• After less than two years on the job, Wythe County schools Superintendent Jeff Perry was named the Region 7 School Superintendent of the Year. Region 7 encompasses 19 school divisions in Southwest Virginia, beginning in Bristol and running to the city of Radford.

• The Wythe County Sheriff’s Office covered one of its vehicles with decals that urge readers to stop domestic violence and report it when they see it. “We just want to raise awareness of domestic violence in the community,” said Maj. Anthony Cline of the sheriff’s office. “We hope people will recognize it and be more aware of domestic violence. It does exist and we want people, when they do see domestic violence, to dial 911.” The Wytheville Moose Lodge paid for the decals. Copperhead Graphics in Cana designed them and put them on the Chevy Trailblazer driven by Sgt. Harry Street, the sheriff office’s victim/witness/domestic violence coordinator. One the hood, a decal reads, “Stop Domestic Violence.” Along the driver’s side, one says “Recognize It, Report It, Prevent It.” Another decal says, “End Domestic Violence.”

• Wythe County mourned the loss of longtime Wythe County School Board member Walter Clinton White, 88, who died May 9. White was the county’s longest-serving school board member, having served 33 years on the board, 14 of them as board chairman.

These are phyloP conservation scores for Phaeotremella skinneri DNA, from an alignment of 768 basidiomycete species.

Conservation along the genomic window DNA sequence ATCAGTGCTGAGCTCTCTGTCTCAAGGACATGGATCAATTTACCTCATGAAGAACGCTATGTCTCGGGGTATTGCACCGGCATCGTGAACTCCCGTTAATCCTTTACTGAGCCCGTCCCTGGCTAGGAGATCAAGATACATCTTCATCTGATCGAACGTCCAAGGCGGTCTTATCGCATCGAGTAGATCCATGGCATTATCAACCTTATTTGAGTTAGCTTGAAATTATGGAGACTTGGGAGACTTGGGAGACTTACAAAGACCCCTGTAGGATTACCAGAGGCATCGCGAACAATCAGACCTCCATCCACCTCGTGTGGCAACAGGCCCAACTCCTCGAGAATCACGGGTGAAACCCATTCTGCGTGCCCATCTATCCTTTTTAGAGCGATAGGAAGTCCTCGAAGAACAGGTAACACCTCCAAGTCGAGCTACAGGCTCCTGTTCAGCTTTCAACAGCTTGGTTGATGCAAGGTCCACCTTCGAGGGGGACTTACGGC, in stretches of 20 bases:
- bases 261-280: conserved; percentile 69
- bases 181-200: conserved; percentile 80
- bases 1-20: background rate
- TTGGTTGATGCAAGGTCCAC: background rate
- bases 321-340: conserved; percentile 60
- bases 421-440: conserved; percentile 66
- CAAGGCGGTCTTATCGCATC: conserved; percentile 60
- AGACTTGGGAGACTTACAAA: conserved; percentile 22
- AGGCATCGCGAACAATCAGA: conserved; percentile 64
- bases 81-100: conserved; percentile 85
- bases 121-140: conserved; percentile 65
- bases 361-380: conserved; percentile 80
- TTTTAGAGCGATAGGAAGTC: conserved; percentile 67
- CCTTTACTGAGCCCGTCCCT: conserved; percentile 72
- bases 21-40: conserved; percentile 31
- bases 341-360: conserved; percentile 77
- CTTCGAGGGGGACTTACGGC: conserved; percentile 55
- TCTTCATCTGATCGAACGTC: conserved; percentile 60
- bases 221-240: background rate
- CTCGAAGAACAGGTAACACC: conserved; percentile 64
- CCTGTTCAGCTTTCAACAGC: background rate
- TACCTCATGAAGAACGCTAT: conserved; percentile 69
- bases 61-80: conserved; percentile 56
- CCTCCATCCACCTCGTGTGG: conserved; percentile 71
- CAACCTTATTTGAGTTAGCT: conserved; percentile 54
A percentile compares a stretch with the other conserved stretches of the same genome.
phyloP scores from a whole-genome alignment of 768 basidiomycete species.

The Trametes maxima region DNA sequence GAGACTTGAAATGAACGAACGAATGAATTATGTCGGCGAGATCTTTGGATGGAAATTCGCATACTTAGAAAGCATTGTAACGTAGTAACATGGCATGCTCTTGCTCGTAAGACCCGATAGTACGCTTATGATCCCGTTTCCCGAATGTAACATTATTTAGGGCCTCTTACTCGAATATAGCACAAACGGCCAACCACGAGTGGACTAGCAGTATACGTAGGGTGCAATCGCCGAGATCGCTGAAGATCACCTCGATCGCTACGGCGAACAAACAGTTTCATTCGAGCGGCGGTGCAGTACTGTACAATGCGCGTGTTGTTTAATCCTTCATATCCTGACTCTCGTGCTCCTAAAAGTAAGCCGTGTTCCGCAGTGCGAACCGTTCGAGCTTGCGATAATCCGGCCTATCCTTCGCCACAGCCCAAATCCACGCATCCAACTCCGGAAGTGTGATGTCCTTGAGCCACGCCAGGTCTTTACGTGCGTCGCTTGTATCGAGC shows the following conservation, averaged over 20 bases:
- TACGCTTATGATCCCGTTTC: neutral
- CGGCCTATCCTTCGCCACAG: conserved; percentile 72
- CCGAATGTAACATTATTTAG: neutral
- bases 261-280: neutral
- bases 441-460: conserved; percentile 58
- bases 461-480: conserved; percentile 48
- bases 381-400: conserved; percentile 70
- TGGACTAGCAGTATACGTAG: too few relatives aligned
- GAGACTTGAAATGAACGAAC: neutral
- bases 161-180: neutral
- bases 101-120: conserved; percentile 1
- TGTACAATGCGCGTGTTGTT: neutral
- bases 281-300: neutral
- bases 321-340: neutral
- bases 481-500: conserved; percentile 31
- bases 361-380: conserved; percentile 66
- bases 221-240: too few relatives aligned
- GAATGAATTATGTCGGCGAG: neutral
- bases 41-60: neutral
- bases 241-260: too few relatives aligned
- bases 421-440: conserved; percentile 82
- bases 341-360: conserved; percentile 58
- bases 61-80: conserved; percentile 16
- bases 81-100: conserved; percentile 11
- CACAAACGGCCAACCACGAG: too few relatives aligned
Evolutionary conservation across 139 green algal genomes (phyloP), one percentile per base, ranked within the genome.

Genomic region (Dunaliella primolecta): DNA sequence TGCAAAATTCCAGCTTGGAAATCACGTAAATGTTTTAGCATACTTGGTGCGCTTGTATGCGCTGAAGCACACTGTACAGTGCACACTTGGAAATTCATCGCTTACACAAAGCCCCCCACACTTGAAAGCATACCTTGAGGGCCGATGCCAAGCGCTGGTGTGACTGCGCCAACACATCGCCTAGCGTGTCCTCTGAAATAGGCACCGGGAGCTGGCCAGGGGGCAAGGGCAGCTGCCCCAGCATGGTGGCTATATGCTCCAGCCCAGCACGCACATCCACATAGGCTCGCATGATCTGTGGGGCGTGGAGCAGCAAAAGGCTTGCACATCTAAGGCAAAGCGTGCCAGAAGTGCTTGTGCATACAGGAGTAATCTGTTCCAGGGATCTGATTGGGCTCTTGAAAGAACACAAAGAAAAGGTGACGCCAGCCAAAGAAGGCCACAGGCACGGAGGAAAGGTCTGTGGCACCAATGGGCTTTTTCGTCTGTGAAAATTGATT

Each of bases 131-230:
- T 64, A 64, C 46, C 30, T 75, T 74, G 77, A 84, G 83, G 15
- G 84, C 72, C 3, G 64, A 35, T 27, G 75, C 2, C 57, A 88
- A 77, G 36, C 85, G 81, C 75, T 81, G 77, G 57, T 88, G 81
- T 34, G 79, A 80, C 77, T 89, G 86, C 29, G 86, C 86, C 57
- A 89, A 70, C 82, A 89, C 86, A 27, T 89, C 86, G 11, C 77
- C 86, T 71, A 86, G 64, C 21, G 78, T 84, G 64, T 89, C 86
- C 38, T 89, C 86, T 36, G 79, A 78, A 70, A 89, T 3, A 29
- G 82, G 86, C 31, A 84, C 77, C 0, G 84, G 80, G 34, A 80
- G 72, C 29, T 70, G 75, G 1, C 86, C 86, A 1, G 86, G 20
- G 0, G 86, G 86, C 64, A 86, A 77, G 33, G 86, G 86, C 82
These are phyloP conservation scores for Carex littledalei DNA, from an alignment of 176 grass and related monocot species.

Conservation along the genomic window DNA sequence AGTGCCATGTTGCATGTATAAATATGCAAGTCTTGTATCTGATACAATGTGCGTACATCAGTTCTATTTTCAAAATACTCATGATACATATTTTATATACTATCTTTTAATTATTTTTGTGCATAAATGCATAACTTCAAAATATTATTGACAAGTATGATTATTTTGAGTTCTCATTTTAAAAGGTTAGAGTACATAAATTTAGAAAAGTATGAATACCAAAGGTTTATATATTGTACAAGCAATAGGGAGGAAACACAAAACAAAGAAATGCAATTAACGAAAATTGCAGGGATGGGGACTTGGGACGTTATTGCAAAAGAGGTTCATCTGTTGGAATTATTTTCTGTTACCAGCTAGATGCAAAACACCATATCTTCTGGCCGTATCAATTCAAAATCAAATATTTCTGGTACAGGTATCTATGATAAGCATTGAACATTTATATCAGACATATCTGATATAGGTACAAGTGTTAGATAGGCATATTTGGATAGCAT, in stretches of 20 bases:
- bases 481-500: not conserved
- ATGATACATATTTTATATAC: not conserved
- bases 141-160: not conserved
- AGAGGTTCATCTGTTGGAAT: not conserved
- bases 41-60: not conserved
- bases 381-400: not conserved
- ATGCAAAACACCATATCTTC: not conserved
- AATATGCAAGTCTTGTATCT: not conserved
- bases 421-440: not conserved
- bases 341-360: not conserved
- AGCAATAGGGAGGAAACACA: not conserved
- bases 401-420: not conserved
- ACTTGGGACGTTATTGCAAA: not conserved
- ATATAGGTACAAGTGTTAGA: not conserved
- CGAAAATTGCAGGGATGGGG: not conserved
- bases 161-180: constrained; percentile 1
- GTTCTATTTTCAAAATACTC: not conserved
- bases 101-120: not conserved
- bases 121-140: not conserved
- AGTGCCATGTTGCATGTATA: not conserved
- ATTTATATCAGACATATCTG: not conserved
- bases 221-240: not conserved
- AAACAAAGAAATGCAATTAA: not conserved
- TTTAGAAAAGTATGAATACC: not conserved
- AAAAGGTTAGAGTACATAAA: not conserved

• Rural Retreat Elementary School third-grade teacher Meredith Fiscus was recognized as Wythe County’s Outstanding Teacher of the Year. The award is given by the Wytheville-Wythe-Bland Chamber of Commerce. Fiscus teaches third grade at Rural Retreat Elementary School.

• Five Max Meadows residents who skimmed more than $1 million in cash from a The Old Fort Western Store and then failed to pay taxes on that money, pleaded guilty to federal conspiracy charges. Harold Hart, 80; Larry Dean Ball, 68; Mary Carroll Ball, 67; Katrina Rose Freeman, 42; and Gary Daniel Musick, 45, all of Max Meadows, waived their rights to be indicted and pleaded guilty to one count of conspiracy to impair, impede or obstruct the lawful function of the Internal Revenue Service and to commit wire fraud.

During sentencing in September, Hart was fined $55,000 in addition to restitution and special assessment fees. Hart was also sentenced to two years supervised probation. Freeman was given two years supervised probation, 200 hours of community service and a $5,500 fine, in addition to her restitution and special assessment fees. Mary Ball was sentenced her to two years supervised probation, with a $5,500 fine. Larry Ball was sentenced to 12 months and one day in prison and Musick was given an 18-month term; both were also fined $5,500 in addition to their restitution and special assessment fees.

• Several Wytheville businesses, including two longtime favorites, and a newcomer, closed their doors. Long John Silver’s closed and Wytheville’s Guynn Furniture advertised a “Store Closing Sale.” Downtown, the Luv Berry smoothie shop closed after being open for about a year; Cedar Bay Café announced it would set up shop in the old Luv Berry location.